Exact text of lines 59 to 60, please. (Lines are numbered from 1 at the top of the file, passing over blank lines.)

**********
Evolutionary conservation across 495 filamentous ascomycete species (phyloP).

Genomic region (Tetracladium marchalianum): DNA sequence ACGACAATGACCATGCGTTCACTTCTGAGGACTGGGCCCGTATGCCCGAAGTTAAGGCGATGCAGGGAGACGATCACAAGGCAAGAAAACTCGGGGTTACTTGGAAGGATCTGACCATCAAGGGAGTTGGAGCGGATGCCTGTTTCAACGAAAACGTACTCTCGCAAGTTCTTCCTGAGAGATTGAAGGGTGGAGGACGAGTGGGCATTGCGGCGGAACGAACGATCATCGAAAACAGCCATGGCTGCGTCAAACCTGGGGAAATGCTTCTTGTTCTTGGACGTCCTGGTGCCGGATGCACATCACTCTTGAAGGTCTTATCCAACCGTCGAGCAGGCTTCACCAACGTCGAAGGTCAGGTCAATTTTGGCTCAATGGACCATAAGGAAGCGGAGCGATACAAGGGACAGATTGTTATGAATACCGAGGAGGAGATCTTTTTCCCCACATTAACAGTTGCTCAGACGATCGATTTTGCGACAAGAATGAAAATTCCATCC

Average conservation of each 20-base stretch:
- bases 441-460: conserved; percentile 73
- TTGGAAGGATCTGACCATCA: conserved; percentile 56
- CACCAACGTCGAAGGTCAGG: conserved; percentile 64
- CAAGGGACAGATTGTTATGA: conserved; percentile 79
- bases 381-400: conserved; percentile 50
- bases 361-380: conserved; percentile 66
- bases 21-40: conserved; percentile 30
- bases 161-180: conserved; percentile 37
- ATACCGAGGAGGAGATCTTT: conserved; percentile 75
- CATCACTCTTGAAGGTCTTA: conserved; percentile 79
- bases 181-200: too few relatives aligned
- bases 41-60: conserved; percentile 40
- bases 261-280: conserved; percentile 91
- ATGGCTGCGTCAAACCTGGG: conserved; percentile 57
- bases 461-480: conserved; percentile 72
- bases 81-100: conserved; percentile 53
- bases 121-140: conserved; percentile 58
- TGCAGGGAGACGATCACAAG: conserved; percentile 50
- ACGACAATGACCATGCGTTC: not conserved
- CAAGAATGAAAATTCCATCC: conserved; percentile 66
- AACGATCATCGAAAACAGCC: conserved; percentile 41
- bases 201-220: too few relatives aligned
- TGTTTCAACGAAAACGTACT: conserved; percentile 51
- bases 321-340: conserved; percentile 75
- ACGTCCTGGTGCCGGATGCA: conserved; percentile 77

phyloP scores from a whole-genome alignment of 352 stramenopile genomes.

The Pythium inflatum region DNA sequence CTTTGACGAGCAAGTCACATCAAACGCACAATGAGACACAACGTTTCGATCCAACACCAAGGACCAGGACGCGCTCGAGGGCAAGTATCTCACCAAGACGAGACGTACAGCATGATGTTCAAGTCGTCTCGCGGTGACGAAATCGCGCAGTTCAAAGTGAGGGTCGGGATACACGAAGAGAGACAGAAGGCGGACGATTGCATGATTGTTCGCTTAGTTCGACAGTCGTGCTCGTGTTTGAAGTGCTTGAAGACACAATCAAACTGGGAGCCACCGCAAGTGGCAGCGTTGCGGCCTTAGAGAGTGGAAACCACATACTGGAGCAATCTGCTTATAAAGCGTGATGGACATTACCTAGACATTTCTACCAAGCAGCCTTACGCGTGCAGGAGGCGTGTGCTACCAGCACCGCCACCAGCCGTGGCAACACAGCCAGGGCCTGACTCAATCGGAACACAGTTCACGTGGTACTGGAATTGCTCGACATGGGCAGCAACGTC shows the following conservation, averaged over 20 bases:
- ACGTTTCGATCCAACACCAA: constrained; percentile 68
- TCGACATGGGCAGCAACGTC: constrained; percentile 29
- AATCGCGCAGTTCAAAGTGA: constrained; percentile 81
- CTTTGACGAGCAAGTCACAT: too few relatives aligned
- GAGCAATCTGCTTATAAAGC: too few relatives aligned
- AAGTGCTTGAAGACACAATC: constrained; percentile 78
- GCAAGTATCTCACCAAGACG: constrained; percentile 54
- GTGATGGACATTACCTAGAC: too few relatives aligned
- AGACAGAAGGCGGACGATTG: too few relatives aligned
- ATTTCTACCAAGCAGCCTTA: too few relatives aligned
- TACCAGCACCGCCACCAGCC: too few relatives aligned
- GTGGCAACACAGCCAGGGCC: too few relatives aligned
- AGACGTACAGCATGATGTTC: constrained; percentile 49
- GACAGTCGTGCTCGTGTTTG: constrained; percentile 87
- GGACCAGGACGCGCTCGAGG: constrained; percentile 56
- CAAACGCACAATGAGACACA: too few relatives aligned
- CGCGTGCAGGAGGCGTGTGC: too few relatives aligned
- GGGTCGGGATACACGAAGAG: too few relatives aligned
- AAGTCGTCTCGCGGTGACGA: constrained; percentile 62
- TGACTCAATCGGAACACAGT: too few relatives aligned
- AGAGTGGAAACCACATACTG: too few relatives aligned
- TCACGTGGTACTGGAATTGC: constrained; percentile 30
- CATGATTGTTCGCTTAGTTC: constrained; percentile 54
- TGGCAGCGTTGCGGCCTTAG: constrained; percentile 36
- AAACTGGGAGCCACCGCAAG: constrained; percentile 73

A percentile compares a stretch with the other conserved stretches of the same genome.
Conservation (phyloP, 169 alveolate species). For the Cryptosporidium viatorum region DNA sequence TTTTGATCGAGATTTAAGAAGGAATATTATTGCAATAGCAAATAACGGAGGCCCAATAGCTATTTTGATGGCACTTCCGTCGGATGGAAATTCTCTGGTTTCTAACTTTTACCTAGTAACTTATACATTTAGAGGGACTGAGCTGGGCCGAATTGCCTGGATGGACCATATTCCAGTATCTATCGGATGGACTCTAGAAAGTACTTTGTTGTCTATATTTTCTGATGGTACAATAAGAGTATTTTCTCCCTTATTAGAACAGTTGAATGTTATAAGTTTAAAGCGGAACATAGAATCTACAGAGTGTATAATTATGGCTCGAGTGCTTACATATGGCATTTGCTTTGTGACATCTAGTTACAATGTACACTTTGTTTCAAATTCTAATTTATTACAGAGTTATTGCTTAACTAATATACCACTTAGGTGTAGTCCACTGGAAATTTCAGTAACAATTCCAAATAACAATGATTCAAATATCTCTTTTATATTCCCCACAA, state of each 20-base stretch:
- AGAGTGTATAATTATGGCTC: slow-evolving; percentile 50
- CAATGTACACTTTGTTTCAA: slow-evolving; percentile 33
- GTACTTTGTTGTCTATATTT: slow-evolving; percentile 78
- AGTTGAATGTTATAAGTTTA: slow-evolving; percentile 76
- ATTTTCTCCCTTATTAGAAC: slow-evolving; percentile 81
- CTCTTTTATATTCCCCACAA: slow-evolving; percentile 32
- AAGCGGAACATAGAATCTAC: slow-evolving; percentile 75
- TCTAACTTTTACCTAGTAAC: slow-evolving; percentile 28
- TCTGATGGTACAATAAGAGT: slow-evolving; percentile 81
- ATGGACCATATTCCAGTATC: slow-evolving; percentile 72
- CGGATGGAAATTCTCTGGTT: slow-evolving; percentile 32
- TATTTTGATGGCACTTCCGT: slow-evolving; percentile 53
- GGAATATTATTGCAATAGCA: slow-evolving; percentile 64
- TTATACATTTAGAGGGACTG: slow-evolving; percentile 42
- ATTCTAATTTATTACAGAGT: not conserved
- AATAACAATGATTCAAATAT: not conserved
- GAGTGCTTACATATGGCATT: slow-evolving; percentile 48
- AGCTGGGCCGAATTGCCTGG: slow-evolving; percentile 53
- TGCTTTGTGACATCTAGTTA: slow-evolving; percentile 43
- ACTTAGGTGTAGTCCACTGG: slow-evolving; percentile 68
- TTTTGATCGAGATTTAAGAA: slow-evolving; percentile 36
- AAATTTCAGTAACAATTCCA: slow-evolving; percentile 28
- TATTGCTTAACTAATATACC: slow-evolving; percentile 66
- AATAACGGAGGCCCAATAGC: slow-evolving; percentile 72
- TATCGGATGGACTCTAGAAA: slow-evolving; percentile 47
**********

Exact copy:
- CAATGTACACTTTGTTTCAA: slow-evolving; percentile 33
- GTACTTTGTTGTCTATATTT: slow-evolving; percentile 78